The German military and United States military were opponents during World War II… usually. The assault on Castle Itter changed that equation. It is generally believed to be the only time during the war that segments of the US and German militaries joined forces to fight a common enemy.
The year was 1945, and the month was May. Within two weeks, German forces in both the Eastern and Western fronts would surrender, but for the moment they were still fighting. As always, the Waffen-SS – the military arm of the ultra-loyal SS – remained ready to fight for Hitler and the Nazi vision, and they controlled Castle Itter in Austria. It was a secluded castle in the Alps which had been converted into a hotel in the early 20th century and was quietly being used as a prison for prominent French figures who were viewed as potentially useful, operated in conjunction with the nearby Dachau concentration camp.
In late April, Dachau had been liberated by American forces. The commandant had fled to Castle Itter, and under the belief that defeat was inevitable and his atrocities would become known, he committed suicide. Two days later, the commander of Castle Itter and the camp guards retreated, leaving the prisoners in control of the grounds.
It was not as rosy a scenario as might be imagined. While the commander and guards were no longer around, the area remained under the control of the Waffen-SS. If they became convinced the war was lost, the obvious move would be to enter Castle Itter and slaughter the prisoners, lest they identify SS members for Allied forces.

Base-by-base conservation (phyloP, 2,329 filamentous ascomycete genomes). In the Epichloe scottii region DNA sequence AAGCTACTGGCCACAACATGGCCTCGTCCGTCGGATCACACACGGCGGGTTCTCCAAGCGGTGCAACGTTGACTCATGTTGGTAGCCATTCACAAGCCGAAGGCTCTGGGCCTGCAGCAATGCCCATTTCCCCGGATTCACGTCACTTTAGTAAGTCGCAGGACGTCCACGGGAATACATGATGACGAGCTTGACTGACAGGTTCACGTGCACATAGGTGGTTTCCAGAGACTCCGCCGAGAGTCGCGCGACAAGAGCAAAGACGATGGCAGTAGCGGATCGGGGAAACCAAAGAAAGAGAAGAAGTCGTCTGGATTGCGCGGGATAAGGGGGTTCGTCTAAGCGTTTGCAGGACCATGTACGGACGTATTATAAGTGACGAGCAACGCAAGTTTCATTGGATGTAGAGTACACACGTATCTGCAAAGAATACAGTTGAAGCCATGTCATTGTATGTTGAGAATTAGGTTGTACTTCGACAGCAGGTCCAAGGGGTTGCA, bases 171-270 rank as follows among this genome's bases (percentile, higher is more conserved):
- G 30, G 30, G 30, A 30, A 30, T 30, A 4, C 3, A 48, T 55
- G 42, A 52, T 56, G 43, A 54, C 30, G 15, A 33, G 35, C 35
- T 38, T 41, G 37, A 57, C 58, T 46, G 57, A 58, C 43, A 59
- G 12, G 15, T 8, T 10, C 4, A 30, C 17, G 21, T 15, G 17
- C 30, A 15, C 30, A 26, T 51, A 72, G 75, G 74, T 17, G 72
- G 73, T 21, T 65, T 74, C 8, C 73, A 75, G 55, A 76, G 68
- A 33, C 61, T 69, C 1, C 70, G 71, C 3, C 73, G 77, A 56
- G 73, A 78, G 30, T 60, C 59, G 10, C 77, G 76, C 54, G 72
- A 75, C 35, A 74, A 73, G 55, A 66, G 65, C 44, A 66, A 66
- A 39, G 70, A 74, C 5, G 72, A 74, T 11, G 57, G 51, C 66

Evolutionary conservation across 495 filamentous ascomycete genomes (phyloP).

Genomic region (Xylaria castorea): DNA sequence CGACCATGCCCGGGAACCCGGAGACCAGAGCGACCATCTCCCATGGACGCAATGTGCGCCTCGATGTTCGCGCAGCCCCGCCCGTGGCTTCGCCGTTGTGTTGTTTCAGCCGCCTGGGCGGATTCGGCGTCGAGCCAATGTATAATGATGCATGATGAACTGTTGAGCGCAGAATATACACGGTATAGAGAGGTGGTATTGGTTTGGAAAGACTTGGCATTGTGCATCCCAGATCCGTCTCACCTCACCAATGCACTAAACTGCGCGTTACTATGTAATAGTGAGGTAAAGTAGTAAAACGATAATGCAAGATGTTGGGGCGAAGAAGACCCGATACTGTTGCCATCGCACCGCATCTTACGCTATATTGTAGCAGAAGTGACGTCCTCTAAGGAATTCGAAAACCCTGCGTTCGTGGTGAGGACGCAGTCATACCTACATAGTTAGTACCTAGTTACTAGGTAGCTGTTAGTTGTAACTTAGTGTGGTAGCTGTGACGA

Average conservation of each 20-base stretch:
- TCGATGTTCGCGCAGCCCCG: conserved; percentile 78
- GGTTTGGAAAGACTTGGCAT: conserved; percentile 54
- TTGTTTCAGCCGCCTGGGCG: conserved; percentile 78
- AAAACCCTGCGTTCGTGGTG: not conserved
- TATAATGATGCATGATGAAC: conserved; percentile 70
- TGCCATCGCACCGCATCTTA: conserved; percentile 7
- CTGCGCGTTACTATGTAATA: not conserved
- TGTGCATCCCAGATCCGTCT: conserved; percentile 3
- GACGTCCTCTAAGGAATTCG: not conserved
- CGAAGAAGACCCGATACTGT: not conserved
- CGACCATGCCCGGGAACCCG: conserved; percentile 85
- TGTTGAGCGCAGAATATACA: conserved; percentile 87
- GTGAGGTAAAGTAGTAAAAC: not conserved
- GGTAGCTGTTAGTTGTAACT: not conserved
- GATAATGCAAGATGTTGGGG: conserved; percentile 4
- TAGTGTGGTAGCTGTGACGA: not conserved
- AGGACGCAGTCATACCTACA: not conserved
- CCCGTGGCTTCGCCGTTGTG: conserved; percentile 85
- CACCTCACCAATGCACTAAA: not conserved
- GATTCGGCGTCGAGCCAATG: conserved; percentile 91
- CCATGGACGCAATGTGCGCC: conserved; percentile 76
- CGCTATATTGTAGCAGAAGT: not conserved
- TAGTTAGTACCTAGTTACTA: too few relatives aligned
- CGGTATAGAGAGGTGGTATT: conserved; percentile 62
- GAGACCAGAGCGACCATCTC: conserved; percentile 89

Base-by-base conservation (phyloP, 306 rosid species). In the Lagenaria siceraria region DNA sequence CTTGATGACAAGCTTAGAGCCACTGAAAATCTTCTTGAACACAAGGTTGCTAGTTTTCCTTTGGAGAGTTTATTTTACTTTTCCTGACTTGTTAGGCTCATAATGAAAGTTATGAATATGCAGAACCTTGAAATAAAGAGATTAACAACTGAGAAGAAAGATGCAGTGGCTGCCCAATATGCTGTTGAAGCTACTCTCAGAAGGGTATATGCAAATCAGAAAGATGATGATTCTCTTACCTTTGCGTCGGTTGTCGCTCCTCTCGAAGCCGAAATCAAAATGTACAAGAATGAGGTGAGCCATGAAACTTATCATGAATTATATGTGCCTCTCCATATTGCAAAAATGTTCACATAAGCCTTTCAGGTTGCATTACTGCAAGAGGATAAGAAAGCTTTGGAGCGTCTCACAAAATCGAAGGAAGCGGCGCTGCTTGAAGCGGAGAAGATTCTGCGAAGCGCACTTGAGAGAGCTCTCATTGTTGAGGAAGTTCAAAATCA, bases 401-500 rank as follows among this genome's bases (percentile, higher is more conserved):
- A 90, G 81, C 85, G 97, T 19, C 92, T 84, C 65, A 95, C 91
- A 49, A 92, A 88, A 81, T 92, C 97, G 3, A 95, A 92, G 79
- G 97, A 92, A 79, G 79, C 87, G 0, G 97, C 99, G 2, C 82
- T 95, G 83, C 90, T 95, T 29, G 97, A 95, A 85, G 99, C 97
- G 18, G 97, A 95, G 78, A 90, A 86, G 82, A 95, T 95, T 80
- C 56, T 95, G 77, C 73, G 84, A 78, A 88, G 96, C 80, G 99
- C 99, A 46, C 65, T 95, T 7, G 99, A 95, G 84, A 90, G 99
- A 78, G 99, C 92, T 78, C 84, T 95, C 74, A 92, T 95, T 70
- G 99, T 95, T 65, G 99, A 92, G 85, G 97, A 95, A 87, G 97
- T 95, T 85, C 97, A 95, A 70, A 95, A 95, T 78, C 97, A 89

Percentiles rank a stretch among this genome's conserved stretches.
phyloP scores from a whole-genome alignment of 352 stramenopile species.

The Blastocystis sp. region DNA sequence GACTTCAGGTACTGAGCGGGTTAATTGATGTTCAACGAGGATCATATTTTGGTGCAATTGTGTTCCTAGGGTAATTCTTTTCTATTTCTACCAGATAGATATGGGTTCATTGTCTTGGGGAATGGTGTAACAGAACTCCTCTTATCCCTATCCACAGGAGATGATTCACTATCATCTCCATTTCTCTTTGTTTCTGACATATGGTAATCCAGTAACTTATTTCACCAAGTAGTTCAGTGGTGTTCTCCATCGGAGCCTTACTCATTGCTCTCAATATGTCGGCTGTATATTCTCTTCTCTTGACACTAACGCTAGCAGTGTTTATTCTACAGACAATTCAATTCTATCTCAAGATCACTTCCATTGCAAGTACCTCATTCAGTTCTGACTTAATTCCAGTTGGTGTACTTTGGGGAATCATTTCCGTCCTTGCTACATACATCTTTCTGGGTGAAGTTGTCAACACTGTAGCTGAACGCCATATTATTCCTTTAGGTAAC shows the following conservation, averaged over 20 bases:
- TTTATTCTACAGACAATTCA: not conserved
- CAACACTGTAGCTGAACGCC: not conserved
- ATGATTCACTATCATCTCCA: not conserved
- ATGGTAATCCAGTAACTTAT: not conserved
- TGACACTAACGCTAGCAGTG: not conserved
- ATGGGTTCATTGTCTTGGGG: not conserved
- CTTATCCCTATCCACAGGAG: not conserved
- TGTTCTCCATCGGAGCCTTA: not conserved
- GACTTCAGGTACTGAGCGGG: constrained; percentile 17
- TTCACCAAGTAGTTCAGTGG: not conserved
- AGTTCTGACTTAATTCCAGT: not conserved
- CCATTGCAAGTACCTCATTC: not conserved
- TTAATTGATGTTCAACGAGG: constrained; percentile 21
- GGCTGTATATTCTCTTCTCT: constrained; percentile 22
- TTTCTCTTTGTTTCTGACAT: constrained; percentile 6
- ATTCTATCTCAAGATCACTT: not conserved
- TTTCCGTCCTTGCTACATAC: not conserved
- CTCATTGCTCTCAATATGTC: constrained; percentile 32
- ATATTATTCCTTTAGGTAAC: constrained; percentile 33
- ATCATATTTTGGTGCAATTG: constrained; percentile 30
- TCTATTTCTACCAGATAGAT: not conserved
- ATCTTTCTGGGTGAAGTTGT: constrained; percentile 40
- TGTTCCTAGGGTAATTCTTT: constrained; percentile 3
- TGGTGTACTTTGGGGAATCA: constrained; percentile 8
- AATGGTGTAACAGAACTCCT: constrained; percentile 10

With knowledge that American troops were in the area, prisoners convinced some friendly workers at Castle Itter to try to get word to US troops about their predicament. First they convinced the Yugoslavian handyman, Zvonimir Cuckovic, to seek help. Without any indication of success, they assumed he’d been killed. The next worker to brave the SS was a local cook, Andreas Krobot.
Krobot found some helpful people… but they were Germans. Major Sepp Gangl had taken the opportunity of the breakdown in command to abandon the Nazi party, but unlike most who had followed that course he’d not deserted. Rather, he’d shifted sides, leading some soldiers to fight for their German homeland in attacks against the Nazi loyalists. Gangl heard Krobot’s information and passed it along to a US tank commander, Captain Jack Lee, Jr. The pair performed joint reconnaissance, assessed the situation, and waged a quick strike to gain control of Castle Ittel.
The only Americans available for the emergency action were Lee and his tank crew. They worked beside Gangl and his men and the prisoners as they readied themselves for a siege by the SS, only to gain an unexpected ally: Captain
Kurt-Siegfried Schrader, a Waffen-SS officer who, like Gangl, had turned his back on Nazism. With his aid, the defenders developed likely attack plans by the SS and prepared for the onslaught.
When the attack came, the efforts at hardening the castle proved inadequate. The tank was destroyed, and Gangl was killed by a Waffen-SS sniper. The castle walls were breached. Ammunition for the defenders was almost gone.
That’s when the other shoe dropped. Cuckovic had, in fact, reached Americans and informed them of the plight of the French prisoners. Because the castle location was outside of the jurisdiction of the American forces he’d contacted, the chain of command had ignored his pleas for help. Against orders, Major John T. Kramers dispatched a small rescue group of tanks and support personnel to free Castle Ittel.
The timing was like something out of a movie. All seemed lost… and then the tanks arrived. It was too late for Gangl, but most of the troops and the prisoners survived and the Waffen-SS was handed one of their final decisive defeats of WWII. Captain Jack Lee was subsequently awarded the Distinguished Service Cross for heroism.
Question of the night: Have you ever snatched victory from the jaws of defeat?